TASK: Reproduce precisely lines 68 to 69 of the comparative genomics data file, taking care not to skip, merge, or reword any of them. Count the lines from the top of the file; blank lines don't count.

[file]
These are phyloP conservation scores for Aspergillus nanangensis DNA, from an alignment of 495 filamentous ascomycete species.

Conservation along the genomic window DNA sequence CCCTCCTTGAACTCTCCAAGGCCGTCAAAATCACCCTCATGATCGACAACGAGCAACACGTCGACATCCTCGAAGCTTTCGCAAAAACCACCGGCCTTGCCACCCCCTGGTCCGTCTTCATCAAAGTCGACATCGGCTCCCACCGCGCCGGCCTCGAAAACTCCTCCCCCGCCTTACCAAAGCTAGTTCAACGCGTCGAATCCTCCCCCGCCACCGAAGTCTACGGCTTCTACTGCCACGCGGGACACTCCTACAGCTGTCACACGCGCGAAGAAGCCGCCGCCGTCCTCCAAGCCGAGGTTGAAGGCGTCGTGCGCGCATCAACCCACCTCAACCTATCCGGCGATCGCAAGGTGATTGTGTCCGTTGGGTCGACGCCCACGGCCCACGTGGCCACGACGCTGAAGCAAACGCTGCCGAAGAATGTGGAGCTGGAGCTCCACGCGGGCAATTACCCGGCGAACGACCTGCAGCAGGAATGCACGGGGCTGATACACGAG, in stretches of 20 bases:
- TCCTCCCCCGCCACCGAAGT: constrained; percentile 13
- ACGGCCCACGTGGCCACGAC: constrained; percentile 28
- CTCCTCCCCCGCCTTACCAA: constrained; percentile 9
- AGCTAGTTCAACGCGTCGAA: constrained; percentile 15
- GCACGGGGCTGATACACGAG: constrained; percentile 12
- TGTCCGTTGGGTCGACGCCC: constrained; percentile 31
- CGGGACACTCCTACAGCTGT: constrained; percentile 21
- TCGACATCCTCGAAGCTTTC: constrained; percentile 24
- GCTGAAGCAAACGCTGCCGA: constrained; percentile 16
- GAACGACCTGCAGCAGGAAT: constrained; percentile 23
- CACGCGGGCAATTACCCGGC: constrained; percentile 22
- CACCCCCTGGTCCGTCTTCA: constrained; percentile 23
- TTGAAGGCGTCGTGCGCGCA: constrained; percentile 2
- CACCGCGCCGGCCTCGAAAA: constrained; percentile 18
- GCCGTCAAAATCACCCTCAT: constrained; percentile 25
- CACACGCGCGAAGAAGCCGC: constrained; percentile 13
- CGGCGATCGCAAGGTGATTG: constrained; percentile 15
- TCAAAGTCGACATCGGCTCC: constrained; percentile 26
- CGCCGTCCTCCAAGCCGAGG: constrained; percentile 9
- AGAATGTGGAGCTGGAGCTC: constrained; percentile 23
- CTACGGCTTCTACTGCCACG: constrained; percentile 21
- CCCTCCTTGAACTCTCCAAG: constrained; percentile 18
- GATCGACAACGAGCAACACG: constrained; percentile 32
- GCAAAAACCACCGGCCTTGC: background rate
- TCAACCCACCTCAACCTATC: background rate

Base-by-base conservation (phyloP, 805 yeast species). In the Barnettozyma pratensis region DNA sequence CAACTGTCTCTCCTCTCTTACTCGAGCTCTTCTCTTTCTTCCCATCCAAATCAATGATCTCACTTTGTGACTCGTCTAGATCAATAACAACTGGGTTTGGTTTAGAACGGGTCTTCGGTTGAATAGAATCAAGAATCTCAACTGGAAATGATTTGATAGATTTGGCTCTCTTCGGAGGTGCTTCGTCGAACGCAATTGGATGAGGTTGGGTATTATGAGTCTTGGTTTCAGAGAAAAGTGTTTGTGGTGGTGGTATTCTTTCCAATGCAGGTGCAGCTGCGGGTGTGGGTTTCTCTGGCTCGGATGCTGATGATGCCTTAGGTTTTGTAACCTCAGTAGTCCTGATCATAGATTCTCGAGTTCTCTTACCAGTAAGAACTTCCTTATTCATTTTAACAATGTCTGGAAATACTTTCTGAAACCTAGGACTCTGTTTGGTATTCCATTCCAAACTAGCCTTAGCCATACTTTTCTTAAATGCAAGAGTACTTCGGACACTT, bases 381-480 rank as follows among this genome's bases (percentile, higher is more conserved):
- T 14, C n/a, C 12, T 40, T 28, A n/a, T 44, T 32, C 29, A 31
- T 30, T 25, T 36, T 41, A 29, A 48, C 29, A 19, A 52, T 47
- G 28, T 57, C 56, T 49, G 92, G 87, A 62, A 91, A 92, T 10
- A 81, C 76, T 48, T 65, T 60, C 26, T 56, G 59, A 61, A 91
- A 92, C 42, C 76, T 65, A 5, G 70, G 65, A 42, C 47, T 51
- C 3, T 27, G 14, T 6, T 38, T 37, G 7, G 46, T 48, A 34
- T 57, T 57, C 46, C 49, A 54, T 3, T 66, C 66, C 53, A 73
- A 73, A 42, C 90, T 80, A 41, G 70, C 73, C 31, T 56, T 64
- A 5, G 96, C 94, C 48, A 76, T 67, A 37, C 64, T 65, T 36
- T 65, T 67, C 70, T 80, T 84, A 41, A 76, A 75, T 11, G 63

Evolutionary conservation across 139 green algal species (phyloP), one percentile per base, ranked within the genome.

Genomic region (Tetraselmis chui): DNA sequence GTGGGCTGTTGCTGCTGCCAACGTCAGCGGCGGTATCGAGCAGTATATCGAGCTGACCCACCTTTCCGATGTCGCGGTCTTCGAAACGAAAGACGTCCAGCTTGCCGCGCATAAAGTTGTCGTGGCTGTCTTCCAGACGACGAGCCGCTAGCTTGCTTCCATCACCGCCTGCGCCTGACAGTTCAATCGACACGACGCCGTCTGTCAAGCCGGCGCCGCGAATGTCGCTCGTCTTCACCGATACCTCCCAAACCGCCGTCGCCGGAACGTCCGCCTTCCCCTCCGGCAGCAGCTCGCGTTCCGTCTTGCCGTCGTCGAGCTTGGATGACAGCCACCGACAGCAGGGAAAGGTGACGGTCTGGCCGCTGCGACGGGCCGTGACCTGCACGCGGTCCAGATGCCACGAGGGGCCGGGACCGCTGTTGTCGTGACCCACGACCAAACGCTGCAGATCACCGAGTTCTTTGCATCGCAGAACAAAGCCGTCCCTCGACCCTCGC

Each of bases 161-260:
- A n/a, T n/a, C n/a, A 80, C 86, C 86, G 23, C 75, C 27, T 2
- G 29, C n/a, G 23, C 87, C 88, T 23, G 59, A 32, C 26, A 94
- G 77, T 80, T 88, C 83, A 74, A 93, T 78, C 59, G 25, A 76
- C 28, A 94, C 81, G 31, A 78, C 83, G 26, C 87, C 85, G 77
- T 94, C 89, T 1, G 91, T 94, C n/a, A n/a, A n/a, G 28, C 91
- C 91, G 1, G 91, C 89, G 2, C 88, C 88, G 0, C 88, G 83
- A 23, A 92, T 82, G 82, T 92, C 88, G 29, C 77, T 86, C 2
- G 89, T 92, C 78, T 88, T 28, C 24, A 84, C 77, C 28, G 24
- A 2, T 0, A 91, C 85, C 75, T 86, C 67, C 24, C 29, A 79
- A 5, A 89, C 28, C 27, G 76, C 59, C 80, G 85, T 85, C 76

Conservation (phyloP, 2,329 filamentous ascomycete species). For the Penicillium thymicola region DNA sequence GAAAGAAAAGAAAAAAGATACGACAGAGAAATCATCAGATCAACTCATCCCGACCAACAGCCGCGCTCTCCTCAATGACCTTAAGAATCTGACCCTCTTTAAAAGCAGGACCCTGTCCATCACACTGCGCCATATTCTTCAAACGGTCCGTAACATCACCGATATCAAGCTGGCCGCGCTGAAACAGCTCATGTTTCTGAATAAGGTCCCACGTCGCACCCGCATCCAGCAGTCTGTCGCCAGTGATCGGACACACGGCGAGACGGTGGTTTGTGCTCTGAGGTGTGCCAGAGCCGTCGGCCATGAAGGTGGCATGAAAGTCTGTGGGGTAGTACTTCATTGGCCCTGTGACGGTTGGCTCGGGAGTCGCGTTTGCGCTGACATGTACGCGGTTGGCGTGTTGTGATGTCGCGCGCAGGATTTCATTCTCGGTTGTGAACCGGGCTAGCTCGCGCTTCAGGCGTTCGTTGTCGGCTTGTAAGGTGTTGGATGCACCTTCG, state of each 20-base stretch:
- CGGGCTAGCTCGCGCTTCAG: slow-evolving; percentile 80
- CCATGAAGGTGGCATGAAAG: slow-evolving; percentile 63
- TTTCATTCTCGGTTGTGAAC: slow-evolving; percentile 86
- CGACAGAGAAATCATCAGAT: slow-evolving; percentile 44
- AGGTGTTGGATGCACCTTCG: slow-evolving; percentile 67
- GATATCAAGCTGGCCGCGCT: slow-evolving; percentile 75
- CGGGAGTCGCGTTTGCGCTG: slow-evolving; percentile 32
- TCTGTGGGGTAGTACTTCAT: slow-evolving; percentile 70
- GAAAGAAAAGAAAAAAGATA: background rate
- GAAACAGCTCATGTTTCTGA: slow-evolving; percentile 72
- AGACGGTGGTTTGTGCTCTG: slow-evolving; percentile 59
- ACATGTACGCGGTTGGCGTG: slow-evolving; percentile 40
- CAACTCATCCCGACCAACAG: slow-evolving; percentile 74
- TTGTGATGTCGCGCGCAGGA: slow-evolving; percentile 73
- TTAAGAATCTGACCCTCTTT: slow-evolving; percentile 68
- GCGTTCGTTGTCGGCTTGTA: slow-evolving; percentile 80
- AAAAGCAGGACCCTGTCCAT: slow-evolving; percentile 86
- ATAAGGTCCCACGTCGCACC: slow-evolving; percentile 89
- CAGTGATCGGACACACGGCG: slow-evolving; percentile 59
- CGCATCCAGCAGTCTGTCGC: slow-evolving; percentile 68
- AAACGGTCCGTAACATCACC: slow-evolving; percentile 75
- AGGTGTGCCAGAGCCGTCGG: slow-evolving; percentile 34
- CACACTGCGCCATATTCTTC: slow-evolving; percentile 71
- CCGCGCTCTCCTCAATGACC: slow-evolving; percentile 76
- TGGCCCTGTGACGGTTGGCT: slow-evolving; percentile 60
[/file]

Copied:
- GCGTTCGTTGTCGGCTTGTA: slow-evolving; percentile 80
- AAAAGCAGGACCCTGTCCAT: slow-evolving; percentile 86